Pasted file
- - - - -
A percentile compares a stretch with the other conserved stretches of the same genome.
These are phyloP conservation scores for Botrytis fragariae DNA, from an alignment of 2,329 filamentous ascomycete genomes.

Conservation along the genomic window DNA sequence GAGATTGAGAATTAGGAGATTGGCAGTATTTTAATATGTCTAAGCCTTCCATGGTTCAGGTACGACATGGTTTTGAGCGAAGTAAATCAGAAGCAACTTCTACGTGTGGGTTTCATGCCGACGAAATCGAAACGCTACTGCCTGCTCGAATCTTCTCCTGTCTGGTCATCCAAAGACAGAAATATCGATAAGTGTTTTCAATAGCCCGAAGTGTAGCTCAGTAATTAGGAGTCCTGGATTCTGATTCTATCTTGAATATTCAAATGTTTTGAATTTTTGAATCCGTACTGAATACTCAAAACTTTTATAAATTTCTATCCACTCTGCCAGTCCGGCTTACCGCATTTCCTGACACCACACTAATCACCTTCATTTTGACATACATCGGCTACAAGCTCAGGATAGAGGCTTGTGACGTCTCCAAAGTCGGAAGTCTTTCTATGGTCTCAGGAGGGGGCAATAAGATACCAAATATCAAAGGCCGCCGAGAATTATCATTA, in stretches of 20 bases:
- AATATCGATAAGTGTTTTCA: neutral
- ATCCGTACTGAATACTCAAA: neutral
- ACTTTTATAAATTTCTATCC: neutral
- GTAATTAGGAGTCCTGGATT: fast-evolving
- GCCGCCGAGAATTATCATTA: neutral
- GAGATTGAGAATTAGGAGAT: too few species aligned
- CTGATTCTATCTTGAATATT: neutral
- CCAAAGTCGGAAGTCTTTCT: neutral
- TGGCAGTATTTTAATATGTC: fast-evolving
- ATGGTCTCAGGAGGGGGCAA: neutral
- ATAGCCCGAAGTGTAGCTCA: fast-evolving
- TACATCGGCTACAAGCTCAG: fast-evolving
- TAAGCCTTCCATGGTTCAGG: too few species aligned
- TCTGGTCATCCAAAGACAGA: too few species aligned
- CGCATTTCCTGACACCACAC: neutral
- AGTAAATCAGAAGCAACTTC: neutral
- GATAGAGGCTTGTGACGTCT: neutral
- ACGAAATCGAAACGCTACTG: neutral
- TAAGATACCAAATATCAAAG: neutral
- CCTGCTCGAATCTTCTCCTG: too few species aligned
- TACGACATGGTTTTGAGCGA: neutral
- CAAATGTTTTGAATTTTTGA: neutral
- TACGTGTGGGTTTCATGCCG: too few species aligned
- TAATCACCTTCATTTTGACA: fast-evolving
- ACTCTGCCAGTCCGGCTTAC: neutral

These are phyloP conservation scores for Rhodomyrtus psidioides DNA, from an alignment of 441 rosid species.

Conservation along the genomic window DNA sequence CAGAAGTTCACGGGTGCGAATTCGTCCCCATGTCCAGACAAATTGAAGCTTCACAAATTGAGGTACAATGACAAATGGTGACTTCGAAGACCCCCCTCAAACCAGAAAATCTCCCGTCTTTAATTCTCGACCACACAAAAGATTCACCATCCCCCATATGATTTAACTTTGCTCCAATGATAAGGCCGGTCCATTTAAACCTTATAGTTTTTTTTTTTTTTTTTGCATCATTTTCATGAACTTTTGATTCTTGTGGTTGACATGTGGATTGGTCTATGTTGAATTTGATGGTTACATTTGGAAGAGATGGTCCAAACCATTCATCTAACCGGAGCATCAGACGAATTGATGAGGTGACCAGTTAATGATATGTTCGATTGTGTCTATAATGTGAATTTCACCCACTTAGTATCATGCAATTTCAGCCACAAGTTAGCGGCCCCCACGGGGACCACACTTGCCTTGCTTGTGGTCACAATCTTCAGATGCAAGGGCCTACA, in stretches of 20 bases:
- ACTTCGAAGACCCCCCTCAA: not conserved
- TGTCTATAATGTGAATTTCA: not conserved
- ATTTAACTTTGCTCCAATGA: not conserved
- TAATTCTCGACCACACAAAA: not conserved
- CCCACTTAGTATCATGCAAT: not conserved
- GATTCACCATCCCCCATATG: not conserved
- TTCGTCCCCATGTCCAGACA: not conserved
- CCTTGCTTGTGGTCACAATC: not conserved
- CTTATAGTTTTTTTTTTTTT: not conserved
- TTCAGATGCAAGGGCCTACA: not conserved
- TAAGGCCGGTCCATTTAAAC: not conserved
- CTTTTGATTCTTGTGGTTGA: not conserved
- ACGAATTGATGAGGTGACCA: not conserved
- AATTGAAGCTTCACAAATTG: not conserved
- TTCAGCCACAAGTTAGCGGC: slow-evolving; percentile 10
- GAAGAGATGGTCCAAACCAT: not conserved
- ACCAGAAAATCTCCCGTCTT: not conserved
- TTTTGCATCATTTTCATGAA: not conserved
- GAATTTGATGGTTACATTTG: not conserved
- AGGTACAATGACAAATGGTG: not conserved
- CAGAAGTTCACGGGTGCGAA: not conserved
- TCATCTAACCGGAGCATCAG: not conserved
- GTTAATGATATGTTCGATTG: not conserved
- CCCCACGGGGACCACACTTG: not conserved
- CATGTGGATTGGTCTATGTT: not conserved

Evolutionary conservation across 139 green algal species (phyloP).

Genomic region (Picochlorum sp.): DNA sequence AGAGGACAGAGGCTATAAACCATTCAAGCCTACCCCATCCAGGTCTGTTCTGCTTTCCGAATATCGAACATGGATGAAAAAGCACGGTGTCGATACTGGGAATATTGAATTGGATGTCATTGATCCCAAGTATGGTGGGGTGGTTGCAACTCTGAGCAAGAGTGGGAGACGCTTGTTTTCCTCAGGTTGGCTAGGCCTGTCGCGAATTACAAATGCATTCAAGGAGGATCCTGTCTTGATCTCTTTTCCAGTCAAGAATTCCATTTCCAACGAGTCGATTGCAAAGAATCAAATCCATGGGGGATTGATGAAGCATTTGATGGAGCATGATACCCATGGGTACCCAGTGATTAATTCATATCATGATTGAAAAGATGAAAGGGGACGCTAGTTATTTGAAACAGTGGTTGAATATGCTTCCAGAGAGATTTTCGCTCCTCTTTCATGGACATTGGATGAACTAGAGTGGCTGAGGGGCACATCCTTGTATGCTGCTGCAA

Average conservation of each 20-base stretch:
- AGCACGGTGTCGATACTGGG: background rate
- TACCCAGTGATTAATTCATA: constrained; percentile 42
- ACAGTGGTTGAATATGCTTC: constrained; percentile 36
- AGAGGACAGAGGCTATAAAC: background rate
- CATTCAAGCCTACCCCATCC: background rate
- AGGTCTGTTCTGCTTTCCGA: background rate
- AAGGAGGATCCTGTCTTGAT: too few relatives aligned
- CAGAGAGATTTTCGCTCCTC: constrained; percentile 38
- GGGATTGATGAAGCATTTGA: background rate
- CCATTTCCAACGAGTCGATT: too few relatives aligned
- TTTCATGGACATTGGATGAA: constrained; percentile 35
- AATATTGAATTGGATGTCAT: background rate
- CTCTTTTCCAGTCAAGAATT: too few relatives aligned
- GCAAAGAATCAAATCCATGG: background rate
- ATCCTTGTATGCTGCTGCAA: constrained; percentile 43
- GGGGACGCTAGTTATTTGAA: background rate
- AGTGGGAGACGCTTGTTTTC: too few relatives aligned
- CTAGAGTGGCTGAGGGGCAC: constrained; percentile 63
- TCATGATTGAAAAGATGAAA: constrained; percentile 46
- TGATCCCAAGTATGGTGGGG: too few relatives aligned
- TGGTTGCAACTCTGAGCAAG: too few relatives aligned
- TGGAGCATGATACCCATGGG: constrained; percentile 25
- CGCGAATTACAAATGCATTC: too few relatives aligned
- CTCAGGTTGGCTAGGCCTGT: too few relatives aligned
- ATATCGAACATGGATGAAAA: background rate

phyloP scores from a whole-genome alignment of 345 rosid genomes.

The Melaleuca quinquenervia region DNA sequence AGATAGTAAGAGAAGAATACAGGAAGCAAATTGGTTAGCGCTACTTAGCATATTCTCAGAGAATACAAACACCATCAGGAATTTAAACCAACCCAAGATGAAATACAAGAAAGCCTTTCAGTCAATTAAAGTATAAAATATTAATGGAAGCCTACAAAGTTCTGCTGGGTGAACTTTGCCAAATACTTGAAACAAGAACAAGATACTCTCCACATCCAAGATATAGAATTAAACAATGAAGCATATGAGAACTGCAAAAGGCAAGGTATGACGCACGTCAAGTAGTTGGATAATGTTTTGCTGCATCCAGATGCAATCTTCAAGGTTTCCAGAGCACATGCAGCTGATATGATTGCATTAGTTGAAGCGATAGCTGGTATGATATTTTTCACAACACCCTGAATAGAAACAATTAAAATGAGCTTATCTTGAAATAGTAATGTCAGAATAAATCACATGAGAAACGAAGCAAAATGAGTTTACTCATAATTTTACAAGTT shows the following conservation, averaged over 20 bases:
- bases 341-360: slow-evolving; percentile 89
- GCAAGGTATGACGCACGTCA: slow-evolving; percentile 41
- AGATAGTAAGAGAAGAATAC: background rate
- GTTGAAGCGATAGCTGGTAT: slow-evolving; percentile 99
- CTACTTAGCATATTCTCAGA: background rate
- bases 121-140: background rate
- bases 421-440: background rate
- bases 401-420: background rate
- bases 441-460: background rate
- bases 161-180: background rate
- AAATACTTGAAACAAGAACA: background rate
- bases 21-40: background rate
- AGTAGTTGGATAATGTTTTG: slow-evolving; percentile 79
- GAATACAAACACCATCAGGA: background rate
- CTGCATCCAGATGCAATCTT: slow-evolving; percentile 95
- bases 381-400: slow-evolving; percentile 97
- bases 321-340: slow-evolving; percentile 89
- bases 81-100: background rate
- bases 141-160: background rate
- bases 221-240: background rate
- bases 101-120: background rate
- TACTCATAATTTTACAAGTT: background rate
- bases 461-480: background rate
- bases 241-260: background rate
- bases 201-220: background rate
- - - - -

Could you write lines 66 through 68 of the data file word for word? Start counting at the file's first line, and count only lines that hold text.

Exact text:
- CAGAGAGATTTTCGCTCCTC: constrained; percentile 38
- GGGATTGATGAAGCATTTGA: background rate
- CCATTTCCAACGAGTCGATT: too few relatives aligned